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ARS Home » Midwest Area » Peoria, Illinois » National Center for Agricultural Utilization Research » Renewable Product Technology Research » Research » Research Project #439228

Research Project: Antimicrobials for Biorefining and Agricultural Applications

Location: Renewable Product Technology Research

2023 Annual Report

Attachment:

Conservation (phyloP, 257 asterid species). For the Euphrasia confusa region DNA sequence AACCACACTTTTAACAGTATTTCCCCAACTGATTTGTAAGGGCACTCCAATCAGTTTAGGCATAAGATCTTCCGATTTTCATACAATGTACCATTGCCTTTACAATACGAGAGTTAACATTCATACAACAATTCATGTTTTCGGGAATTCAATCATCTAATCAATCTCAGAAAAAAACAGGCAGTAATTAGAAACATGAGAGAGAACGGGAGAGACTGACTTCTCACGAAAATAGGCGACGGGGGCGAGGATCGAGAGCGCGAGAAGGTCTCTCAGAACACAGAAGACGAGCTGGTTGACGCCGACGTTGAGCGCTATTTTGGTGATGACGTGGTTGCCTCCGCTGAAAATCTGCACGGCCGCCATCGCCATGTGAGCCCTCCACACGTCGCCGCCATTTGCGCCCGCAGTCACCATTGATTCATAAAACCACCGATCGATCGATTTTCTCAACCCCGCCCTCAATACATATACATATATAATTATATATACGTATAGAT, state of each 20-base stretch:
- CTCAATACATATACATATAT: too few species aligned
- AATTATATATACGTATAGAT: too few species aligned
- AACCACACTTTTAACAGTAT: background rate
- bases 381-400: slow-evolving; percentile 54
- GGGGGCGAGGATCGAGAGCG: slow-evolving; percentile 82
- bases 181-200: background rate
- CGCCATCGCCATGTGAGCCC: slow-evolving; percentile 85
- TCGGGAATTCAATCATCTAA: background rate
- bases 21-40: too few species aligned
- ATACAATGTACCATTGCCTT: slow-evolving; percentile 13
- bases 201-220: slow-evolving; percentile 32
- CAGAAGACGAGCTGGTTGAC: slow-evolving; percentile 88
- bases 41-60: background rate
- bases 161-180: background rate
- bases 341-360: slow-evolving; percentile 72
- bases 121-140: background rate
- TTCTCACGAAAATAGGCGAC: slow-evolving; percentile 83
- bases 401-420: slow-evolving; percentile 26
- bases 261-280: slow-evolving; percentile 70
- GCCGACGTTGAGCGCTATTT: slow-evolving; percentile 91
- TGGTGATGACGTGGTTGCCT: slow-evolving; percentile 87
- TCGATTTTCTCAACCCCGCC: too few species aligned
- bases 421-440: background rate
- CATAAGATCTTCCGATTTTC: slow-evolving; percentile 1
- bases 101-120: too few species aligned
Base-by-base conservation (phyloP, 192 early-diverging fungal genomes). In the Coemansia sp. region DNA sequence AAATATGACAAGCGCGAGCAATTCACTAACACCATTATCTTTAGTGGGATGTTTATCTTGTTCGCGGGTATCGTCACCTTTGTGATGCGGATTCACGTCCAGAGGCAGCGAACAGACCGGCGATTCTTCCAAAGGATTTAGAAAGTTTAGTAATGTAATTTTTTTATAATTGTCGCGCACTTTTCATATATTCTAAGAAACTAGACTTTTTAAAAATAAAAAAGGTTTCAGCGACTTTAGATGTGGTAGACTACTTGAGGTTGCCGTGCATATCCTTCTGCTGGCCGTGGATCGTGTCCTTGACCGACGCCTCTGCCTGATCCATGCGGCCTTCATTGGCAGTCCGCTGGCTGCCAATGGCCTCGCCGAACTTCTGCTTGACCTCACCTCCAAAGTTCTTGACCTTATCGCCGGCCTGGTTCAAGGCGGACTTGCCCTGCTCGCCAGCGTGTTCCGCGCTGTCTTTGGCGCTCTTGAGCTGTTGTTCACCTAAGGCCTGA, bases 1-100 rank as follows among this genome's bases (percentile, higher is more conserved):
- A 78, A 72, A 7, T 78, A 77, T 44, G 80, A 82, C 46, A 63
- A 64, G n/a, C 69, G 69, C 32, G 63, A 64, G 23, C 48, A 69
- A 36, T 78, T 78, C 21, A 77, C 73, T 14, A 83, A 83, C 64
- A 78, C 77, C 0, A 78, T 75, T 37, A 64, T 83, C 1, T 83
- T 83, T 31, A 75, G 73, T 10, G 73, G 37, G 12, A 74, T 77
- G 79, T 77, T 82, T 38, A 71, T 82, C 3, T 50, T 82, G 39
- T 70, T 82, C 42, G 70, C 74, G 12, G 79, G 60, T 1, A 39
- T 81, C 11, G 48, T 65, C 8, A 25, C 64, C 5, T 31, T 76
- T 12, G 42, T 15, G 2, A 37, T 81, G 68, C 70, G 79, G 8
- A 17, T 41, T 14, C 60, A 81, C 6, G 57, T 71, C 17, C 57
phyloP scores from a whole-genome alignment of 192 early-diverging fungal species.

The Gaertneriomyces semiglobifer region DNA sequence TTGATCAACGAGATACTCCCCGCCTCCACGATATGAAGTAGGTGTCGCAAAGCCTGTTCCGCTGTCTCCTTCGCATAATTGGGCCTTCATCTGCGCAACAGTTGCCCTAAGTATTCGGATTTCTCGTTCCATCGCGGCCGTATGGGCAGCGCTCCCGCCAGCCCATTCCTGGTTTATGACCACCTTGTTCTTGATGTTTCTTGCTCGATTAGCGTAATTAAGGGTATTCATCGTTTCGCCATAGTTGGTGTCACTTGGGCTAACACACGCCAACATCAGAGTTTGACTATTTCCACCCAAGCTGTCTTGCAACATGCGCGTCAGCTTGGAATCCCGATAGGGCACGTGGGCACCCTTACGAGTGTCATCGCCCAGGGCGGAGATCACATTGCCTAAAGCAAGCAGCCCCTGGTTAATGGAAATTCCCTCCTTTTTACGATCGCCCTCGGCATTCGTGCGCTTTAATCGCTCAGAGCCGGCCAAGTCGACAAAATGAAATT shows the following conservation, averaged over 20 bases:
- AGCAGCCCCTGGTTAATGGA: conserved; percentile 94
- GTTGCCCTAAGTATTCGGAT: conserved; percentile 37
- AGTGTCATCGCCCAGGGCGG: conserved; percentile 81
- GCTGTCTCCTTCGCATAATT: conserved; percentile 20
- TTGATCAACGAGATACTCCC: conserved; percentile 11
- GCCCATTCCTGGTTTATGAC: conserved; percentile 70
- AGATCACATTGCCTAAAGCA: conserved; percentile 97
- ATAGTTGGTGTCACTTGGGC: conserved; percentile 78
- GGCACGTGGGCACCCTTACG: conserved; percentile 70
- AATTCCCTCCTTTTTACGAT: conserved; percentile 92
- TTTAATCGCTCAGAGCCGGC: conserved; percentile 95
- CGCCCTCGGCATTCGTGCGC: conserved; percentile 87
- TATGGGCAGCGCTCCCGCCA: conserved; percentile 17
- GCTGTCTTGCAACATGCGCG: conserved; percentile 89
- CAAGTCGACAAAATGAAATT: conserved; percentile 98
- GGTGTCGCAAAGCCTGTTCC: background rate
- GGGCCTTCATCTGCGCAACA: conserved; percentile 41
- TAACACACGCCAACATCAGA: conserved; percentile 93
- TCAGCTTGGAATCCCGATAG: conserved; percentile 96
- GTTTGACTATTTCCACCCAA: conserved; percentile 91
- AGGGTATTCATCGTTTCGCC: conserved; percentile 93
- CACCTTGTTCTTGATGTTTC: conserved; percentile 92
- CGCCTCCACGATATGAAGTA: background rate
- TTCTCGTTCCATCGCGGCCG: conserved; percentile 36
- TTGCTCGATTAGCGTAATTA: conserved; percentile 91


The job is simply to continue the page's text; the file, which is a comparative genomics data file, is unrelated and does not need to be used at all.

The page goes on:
The broad goal of this project is to develop improved antimicrobial technologies that can be used in agricultural and biorefining industries. Technologies being investigated in this project not only target important agricultural problems, but they will result in the development of new value-added products made using renewable plant-based materials. We work closely with industrial collaborators, stakeholders, and customers to ensure that these goals are compatible with market needs and will strengthen available antimicrobial technologies, improve sustainable agriculture, and provide economic support to rural communities. Over the next 5 years, we will focus on the following objectives: Objective 1: Develop technologies for production of small molecule antimicrobial agents and antibiotic adjuvants that enhance the activity of existing antibacterial agents. Objective 2: Utilize alternative antimicrobial strategies for control of agricultural pathogens and bacterial contamination in biorefineries. Sub-Objective 2.1: Develop effective production and delivery systems for phage endolysins that can be utilized as novel antimicrobials. Sub-Objective 2.2: Identify and express new bacteriocins for control of biorefining contaminants and animal pathogens. Sub-Objective 2.3: Utilize genetically modified A. pullulans strains to generate novel liamocin structures and determine if these antimicrobial agents have the potential to be used for treatment of mastitis. Objective 3: Resolve existing biocatalytic process issues to enable commercial production of novel biopolymers and oligomers that deliver alternative antimicrobial agents.